- VMware employees are leaving the firm in droves after Broadcom announced its plans to buy the firm.
- Competitors like AWS and Google are poaching from the firm more aggressively after the acquisition.
- Employees tell Insider they received an “onslaught” of recruiter emails after the announcement.
Days after chip firm Broadcom announced a $61 billion deal to acquire cloud computing company VMware, recruiters could sense the malaise within — and they pounced.
“There was blood in the water right away, immediately. I got hit up on LinkedIn by a lot of recruiters,” a VMware software engineer, who recently left the company because of concerns around the Broadcom acquisition, told Insider. The former employee estimates that over 20 recruiters swarmed their inbox in the weeks after the acquisition was made public.
While most recruiters didn’t explicitly mention the takeover, the former employee could tell the outreach was related to the deal. One recruiter asked the engineer “how the acquisition was going” for them, catching them off guard.
Broadcom’s acquisition of VMware isn’t expected to close until sometime in the next year, which has left the cloud computing giant and its employees in limbo and caused many to run for the door. Sources within the company tell Insider that the lack of communication from leadership, impending culture clashes between VMware and Broadcom, and the looming threat of layoffs are pushing employees to hear recruiters out.
VMware’s peers in the cloud computing industry have taken advantage of the uncertainty around the acquisition to step up their recruiting efforts and poach engineering talent from the firm. Insider spoke to seven current and recent VMware employees who all said they’d been approached by recruiters in large volumes following announcement of the acquisition.
One former engineer said that in the months following the Broadcom announcement, he received LinkedIn messages from interested recruiters at Google, Amazon, and Microsoft for the first time ever in his career.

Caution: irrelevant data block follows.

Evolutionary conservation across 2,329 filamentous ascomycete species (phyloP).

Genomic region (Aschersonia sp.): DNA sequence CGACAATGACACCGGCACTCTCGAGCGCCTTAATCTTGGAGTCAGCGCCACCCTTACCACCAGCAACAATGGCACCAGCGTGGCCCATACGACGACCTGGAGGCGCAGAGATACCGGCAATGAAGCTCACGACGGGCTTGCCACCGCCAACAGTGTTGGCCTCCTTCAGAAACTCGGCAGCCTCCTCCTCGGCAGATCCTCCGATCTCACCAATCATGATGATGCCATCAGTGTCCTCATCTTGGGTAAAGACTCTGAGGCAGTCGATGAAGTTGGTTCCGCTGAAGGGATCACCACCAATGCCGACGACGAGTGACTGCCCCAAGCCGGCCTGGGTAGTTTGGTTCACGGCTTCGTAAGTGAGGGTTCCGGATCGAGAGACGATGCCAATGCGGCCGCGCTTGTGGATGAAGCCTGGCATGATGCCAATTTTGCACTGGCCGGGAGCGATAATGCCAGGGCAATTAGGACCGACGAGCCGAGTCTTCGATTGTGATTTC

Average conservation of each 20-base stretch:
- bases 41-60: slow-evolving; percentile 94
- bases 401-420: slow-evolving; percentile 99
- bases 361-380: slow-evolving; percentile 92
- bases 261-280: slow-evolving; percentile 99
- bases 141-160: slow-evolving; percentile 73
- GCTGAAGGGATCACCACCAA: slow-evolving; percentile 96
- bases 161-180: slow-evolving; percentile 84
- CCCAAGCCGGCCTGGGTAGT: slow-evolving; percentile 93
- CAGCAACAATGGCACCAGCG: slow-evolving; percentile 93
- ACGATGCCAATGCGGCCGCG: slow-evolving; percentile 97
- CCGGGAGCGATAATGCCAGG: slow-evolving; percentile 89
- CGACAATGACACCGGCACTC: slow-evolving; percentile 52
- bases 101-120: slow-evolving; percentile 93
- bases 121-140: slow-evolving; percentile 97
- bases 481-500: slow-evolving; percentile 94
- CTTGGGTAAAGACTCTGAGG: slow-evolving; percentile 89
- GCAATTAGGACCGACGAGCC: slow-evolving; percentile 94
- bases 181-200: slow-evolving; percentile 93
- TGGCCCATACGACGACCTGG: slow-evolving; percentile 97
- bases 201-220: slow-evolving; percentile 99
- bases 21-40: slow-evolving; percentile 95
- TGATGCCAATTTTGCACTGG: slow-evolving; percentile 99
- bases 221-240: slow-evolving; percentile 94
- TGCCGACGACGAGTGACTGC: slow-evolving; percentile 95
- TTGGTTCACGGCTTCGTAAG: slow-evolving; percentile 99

“I think VMware’s very competitive salary-wise, but I don’t think we are as competitive as maybe major cloud vendors like Microsoft, Google, and Amazon are at this point in time,” that engineer told Insider. “They’ve all been very aggressively recruiting, and I must say they’ve been even more aggressive since Broadcom.”
Another engineer, who works closely with the sales team, said he was approached by multiple AWS, Google, and IBM recruiters right after the announcement was made.
“Usually in years past, recruiter outreach has been very sporadic. Unless I’m actively looking and applying for positions, I haven’t been directly reached out to,” the engineer told Insider. “But for the first month and a half after that announcement was made, there was an onslaught of recruiters in my email, LinkedIn. I was getting contacted by multiple recruiters, often by the same company, within the same day.”
One recruiter from Amazon Web Services, who asked to remain anonymous because he wasn’t authorized to speak with the press, told Insider that AWS has had a lot of success recruiting employees from VMware, even more so after the acquisition was announced.
“There are high caliber and talented people coming out of VMware, but unlike Google or Meta, you don’t have to compete with compensation,” the recruiter said.
The recruiter denied there being a targeted approach to “swarm” VMware employees after the acquisition, saying it’s natural for there to be increased recruiter interest in a company after any acquisition or layoff.
While many VMware employees have taken recruiters up on their offers, not everybody at the company feels the urgency to rush for the exits. Some engineers in VMware’s strategically important cloud and software units feel a little more secure, making at least some more willing to wait and see.
“They don’t have any enterprise software sales staff and don’t have the cloud capabilities we do,” one cloud engineer said of Broadcom.
But whether or not Broadcom wants them isn’t the only issue on some employees’ minds. Many have raised concerns about losing VMware’s flexible “startup” culture to Broadcom’s more traditional workplace. For example, Broadcom has suggested it will want VMware employees in the office, and another engineer told Insider that if Broadcom gets rid of VMware’s flexible remote work policy, it would be the last straw that pushes him to look elsewhere.
“If they forced me to go and work in an office, I would probably have to find work elsewhere,” the sales engineer said. “Because I would not be commuting five hours a day — that would be the final dealbreaker.”
Insider has reached out to the companies for comment.
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Do you work at VMware or Broadcom and have insight to share? Contact the reporter Jacob E. Robbins via the encrypted messaging apps Signal or Telegram at +1 (413)-717-0171, encrypted email (firstname.lastname@example.org) or Twitter DMs (@JacobERobbins)